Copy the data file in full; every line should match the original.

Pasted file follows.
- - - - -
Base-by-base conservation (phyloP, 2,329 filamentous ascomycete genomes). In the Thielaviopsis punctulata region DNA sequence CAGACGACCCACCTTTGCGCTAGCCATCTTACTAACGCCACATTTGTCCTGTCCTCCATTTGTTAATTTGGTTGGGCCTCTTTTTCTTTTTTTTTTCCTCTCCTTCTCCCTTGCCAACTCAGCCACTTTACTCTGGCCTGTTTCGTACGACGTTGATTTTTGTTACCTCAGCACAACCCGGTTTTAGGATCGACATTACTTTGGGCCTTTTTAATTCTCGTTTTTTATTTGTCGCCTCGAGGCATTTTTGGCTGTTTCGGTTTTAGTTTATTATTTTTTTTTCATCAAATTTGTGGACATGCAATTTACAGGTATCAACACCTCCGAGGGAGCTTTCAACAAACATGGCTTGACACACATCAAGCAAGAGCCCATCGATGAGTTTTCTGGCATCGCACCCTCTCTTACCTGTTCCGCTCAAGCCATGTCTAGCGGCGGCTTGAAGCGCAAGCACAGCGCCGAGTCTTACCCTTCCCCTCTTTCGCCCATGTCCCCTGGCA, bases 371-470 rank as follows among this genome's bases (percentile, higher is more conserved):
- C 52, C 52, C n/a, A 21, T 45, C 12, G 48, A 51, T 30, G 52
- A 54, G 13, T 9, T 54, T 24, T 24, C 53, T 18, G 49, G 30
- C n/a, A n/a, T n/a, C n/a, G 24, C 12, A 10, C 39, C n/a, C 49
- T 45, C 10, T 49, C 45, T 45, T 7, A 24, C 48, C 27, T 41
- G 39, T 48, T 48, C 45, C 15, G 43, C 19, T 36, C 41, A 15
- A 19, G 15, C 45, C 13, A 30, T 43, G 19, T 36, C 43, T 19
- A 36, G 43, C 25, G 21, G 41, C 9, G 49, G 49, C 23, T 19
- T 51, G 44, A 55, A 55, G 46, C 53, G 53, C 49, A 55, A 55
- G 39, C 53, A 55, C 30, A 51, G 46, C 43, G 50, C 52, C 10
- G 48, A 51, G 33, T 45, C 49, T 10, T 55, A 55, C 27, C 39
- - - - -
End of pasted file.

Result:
Base-by-base conservation (phyloP, 2,329 filamentous ascomycete genomes). In the Thielaviopsis punctulata region DNA sequence CAGACGACCCACCTTTGCGCTAGCCATCTTACTAACGCCACATTTGTCCTGTCCTCCATTTGTTAATTTGGTTGGGCCTCTTTTTCTTTTTTTTTTCCTCTCCTTCTCCCTTGCCAACTCAGCCACTTTACTCTGGCCTGTTTCGTACGACGTTGATTTTTGTTACCTCAGCACAACCCGGTTTTAGGATCGACATTACTTTGGGCCTTTTTAATTCTCGTTTTTTATTTGTCGCCTCGAGGCATTTTTGGCTGTTTCGGTTTTAGTTTATTATTTTTTTTTCATCAAATTTGTGGACATGCAATTTACAGGTATCAACACCTCCGAGGGAGCTTTCAACAAACATGGCTTGACACACATCAAGCAAGAGCCCATCGATGAGTTTTCTGGCATCGCACCCTCTCTTACCTGTTCCGCTCAAGCCATGTCTAGCGGCGGCTTGAAGCGCAAGCACAGCGCCGAGTCTTACCCTTCCCCTCTTTCGCCCATGTCCCCTGGCA, bases 371-470 rank as follows among this genome's bases (percentile, higher is more conserved):
- C 52, C 52, C n/a, A 21, T 45, C 12, G 48, A 51, T 30, G 52
- A 54, G 13, T 9, T 54, T 24, T 24, C 53, T 18, G 49, G 30
- C n/a, A n/a, T n/a, C n/a, G 24, C 12, A 10, C 39, C n/a, C 49
- T 45, C 10, T 49, C 45, T 45, T 7, A 24, C 48, C 27, T 41
- G 39, T 48, T 48, C 45, C 15, G 43, C 19, T 36, C 41, A 15
- A 19, G 15, C 45, C 13, A 30, T 43, G 19, T 36, C 43, T 19
- A 36, G 43, C 25, G 21, G 41, C 9, G 49, G 49, C 23, T 19
- T 51, G 44, A 55, A 55, G 46, C 53, G 53, C 49, A 55, A 55
- G 39, C 53, A 55, C 30, A 51, G 46, C 43, G 50, C 52, C 10
- G 48, A 51, G 33, T 45, C 49, T 10, T 55, A 55, C 27, C 39